[The Making of the Mosaic: A History of Canadian Immigration Policy]

Article excerpt

A Nation of Immigrants: Past, Present and Future

Christopher G. Anderson

Ninette Kelley and Michael Trebilcock. Toronto: University of Toronto Press, 1998.

"Immigration made the last century a success for Canada."(1) So declared Elinor Caplan, the minister of Citizenship and Immigration, as she announced the government's intention to admit between 200,000 and 225,000 immigrants and refugees into the country during 2000. It is a remark that none of the authors under review here would probably contest, as they all, each in their own fashion, explore various ways in which newcomers have contributed to Canada throughout its history. Whereas the minister's comment was offered as an expression of millennial optimism, however, there is another, darker side to the immigration story that is also the focus of the books examined below. Canada has not always opened its door to immigrants and refugees, and those admitted have not always found themselves welcomed as equal members of society. For much of the country's history, immigration has been used as a means to increase the labour pool in the pursuit of economic growth, and most immigrants did not share in the wealth that was thereby created. Of course, the immigrant experience in Canada (and the Canadian experience with immigration) has never simply been an economic process, but also one of managing the reality of social diversity and understanding the meaning of political equality. As well, the experience has involved a search for safety by the persecuted, and Canada's response to the needs of refugees constitutes another way in which to assess the country's success in the twentieth century.

Thus, Caplan's statement - like the familiar refrain that Canada is "a nation of immigrants" - is at first blush telling more for what it hides than what it reveals. The books under review here help to develop the tools necessary to comprehend more fully the complexity of what it means for Canada to succeed as a country of permanent settlement for immigrants and refugees. The five volumes reflect the diversity of the field across disciplines and methodologies. Here the reader is drawn through the realms of demography, history, political science and sociology, carried by empirical and theoretical work, macro- and micro-level studies, qualitative and quantitative analyses, archival research and surveys of the literature, often undertaken in compelling combinations. The authors and editors explore the distant and recent past, but always with an eye towards the present and the near future. If there is one common theme that joins these texts it is that to understand Canada, it is necessary to study the many ways in which newcomers have shaped its evolution. Not surprisingly, the authors and editors do not manage all that they set out to achieve. Indeed, individually and collectively, these works reveal in particular the extent to which the last quarter of the twentieth century remains little understood. None the less, each book makes a distinct contribution to the study of Canadian immigration (and therefore of Canada as well) and establishes important signposts for future research.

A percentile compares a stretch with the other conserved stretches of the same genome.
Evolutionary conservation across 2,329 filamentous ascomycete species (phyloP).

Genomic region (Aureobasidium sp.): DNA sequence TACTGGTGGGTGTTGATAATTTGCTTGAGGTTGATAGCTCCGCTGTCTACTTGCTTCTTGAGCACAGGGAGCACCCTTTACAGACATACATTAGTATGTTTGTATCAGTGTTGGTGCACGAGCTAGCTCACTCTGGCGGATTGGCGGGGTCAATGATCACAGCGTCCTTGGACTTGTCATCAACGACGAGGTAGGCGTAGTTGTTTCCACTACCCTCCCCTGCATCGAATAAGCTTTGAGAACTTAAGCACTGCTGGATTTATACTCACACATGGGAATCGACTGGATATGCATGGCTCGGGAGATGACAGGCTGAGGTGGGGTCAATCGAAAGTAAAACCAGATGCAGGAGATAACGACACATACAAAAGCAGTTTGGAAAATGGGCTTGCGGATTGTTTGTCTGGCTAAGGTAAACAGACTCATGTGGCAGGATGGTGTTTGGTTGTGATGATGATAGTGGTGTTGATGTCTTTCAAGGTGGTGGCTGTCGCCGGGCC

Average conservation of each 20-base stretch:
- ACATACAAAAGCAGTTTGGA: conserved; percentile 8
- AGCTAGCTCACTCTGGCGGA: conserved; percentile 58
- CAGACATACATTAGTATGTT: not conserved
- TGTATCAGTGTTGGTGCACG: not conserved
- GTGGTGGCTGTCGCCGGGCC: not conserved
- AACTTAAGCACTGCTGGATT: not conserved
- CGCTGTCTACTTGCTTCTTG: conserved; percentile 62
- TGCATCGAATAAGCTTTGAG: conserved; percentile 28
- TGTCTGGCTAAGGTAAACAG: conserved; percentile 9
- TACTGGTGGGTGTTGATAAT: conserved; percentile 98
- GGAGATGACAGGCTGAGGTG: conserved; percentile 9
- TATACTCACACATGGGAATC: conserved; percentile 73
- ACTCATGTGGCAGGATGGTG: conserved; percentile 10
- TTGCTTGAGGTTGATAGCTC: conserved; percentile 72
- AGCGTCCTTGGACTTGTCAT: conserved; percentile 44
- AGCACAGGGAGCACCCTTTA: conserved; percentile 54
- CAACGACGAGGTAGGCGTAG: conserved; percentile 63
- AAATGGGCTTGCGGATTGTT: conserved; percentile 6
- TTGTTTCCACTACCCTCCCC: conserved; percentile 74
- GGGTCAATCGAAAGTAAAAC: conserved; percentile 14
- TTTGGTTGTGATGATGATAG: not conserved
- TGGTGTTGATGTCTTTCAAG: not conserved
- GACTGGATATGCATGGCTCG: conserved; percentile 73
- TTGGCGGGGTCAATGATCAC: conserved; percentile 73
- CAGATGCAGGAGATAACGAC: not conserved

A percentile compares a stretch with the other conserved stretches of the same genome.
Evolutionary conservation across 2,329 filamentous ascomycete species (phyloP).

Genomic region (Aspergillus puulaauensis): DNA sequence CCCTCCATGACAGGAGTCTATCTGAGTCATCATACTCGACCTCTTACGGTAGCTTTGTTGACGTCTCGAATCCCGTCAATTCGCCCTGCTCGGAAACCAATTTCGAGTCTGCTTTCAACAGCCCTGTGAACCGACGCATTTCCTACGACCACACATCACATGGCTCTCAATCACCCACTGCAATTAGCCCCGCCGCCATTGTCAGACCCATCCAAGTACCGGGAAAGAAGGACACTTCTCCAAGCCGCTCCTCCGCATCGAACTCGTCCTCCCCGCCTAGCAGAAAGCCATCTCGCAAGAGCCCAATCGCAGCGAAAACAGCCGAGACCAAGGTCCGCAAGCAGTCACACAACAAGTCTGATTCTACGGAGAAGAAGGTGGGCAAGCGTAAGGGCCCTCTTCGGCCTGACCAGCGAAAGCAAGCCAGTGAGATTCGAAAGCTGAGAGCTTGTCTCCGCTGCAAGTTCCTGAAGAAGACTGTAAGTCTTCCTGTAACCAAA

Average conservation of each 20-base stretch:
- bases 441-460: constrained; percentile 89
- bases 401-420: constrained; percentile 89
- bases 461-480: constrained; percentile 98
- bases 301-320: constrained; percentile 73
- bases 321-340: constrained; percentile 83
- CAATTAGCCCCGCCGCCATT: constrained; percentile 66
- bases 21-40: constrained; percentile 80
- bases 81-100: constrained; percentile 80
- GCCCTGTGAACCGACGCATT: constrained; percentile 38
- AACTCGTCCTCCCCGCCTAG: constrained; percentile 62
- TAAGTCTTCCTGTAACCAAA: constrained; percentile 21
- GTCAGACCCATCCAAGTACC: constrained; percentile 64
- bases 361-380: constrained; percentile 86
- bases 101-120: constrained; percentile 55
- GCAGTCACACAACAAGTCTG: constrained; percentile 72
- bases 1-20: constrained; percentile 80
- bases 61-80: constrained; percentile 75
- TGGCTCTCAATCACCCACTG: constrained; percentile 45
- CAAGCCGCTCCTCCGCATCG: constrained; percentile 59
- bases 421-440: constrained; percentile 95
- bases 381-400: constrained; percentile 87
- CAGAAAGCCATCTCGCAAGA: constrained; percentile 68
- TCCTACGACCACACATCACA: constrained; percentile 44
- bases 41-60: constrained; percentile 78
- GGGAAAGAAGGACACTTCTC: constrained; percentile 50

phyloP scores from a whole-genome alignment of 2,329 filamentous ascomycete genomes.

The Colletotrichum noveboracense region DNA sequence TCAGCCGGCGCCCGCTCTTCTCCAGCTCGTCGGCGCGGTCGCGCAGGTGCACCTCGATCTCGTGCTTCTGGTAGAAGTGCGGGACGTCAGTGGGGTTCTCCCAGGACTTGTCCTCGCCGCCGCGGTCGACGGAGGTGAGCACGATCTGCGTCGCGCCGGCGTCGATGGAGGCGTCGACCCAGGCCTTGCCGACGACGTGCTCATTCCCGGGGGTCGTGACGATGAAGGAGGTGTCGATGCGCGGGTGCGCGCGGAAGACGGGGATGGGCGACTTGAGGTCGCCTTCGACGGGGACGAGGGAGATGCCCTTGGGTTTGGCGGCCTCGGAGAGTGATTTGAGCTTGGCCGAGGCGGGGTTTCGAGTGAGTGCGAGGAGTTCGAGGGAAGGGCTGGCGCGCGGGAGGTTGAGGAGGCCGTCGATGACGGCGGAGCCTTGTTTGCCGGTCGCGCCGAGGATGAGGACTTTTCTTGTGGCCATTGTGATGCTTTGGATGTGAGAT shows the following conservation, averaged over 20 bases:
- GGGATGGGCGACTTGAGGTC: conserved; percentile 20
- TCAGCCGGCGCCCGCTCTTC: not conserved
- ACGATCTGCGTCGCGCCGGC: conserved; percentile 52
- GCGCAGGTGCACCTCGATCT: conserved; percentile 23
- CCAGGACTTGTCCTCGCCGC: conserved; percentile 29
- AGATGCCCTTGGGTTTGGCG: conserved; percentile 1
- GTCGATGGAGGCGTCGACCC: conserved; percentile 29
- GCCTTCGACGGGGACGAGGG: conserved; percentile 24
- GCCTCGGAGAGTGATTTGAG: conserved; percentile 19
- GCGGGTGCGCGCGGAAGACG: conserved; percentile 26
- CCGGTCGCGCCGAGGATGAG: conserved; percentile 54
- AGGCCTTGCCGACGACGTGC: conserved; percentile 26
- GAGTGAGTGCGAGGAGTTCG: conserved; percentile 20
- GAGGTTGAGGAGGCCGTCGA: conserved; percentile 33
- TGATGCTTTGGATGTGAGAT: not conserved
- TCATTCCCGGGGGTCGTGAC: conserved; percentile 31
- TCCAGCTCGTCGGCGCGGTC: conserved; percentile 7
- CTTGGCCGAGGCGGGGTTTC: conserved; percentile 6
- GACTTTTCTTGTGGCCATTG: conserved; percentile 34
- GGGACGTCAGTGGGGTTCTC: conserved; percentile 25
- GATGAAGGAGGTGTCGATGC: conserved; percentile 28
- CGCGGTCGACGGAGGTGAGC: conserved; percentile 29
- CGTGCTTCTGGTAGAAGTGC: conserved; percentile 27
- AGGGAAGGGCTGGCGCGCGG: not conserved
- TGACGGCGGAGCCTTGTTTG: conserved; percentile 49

With the publication of The Making of the Mosaic, a notable need in the Canadian immigration policy literature has at last been, if not satiated, then at least well satisfied. Prior to Ninette Kelley and Michael Trebilcock's volume, students lacked a comprehensive guide to this policy area.(2) In providing such a resource, the authors offer more than just an introduction for those unfamiliar with the field, or an overview for others already well-versed. They also provide, in effect, a useful guide to the literature that brings attention to some of its strengths and weaknesses. In seeking "to describe and interpret the major epochs or episodes in the evolution of Canadian immigration policy with a view to uncovering and rendering explicit the ideas or values, the interests, and the issues that engaged public debates, and to examining the institutions through which these ideas, interests, and issues were mediated in each of these periods" (4), Kelley and Trebilcock have set themselves a formidable task. …